Similar situation for Lions against Alvarado

Henderson quarterback Del Barnes is questionable for Friday's game against Alvarado with an ankle injury. (Jaime R. Carrero | Tyler Morning Telegraph)

BEDFORD — Henderson coach Dickey Meeks doesn’t mind talking about a rematch with Chapel Hill. He just wants the conversation to occur next week. 

“I’ve already been asked about that six or seven times this week,” laughed Meeks, who won a title at Chapel Hill in 1989 and beat the Bulldogs in the state final last season. “Call me Monday.”

Who could blame the guy? He still has another rematch for which to prepare. 

For the second straight season, Henderson (11-2) meets sixth-ranked Alvarado (13-0) in the Class 3A Division I semifinals. The kickoff is set for 7 p.m. Friday at Pennington Field. 

Henderson advanced to the first title game in program history with a 20-13 win against Alvarado last season. The winner will once again get either top-ranked Chapel Hill (13-0) or No. 7 West Columbia (13-0) in the final, scheduled for next Friday at Cowboys Stadium in Arlington.

Henderson quarterback Del Barnes’ injury status is once again a focal point of the semifinals. 

The standout missed all but three plays in last season’s game with a fractured wrist, but returned the next week to earn state final MVP. He then suffered an ankle injury in last week’s game, and is considered questionable for tonight.

“I think he will play,” Meeks said Wednesday. “Whether he is 100 percent or not, I can’t answer that. He had a limited workout today. I think they will prepare differently because of what happened last year.”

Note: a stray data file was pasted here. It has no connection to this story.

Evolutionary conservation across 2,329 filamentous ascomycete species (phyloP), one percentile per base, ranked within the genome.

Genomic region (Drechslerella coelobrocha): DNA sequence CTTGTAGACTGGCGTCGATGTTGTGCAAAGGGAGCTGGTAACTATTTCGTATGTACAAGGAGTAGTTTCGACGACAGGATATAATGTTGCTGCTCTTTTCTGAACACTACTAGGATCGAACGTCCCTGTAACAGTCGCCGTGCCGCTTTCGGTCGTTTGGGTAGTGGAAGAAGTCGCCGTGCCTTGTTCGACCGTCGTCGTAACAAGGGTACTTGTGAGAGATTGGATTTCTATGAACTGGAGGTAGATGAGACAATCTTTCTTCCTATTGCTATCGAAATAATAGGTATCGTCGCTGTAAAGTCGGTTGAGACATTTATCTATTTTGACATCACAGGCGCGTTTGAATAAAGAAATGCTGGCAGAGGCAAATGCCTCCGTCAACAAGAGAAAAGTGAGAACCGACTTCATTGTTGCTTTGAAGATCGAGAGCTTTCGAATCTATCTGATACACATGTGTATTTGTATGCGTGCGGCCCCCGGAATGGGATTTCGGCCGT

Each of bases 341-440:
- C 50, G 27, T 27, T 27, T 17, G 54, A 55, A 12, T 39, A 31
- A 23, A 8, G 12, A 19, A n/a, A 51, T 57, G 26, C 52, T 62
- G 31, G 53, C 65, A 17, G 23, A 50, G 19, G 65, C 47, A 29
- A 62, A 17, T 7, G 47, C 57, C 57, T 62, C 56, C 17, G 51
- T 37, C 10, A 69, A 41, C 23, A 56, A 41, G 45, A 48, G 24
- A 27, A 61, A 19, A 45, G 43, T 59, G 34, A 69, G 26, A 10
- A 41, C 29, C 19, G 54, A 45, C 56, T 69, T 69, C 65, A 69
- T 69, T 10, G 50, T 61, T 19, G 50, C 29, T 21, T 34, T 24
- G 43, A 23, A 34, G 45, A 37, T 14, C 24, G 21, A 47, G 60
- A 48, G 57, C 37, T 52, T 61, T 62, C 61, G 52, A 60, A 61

How could the Indians forget?

With Barnes sidelined and Henderson unable to generate much offense, Alvarado stormed into halftime up 13-0 and gripping its own destiny. However, Lions receiver LaMarcus Brown lined up behind center in the Wildcat formation and generated 20 unanswered points in the second half. 

“I’m extremely proud of our kids,” Alvarado coach Jeff Dixon told the Fort Worth Star—Telegram after the game. “They have no reason to hang their heads. We did our best, we will be back.”

Yes, the Indians are. 

You wouldn’t need to attend any practices to understand that Alvarado has prepared for two separate looks this week. 

The first look features Barnes and his 2,753 yards and 33 touchdowns passing this season, not to mention a soaring ground game that went for more than 400 yards two weeks ago. The second look returns the offensive reins to Brown and makes the Lions a run-only team.

The Lions enter the night on the heels of consecutive routs against state-ranked teams, including a 56-20 blowout of No. 9 Lindale in the regional round and a 42-19 mauling of fifth-ranked Celina in the quarterfinals. 

Ever since a two-game losing streak against Carthage and Gilmer that dropped Henderson from second to unranked in the Association Press poll, the Lions have outscored their four opponents a combined 201-72. 

“If you look at the Gilmer game, we had the turnovers and things like that that we haven’t had in two years,” Meeks said. “Gilmer, number one they played good and I give them all the credit, but we turned the ball over seven times in one game and we hadn’t turned the ball over seven times all year. It was kind of like Halloween; it comes only once a year.

“I think our kids did feel (different) after that game. I do think they have a renewed vigor of wanting to play better. We didn’t change anything offensively or defensively or the way we practice or anything else.”

Alvarado, meanwhile, is unbeaten since the 2010 semifinals and hasn’t allowed any opponents to within 15 points since beating Waco Robinson, 42-27, in the season opener. The Indians eliminated Seminole, 42-7, in the quarterfinals.

Alvarado running back Wayne Onderdonck has carried the ball 293 times for 2,724 yards and 26 touchdowns this season. 

Meeks doesn’t know whether revenge is the driving force, but he believes the Indians have been looking forward to this game for the past 12 months.

“I’ll say this because we’ve had about three or four games like this,” Meeks said. “I don’t know if you call it a revenge factor or what you do. I do know they’ve been pointing to it. And our kids know.”

 
 

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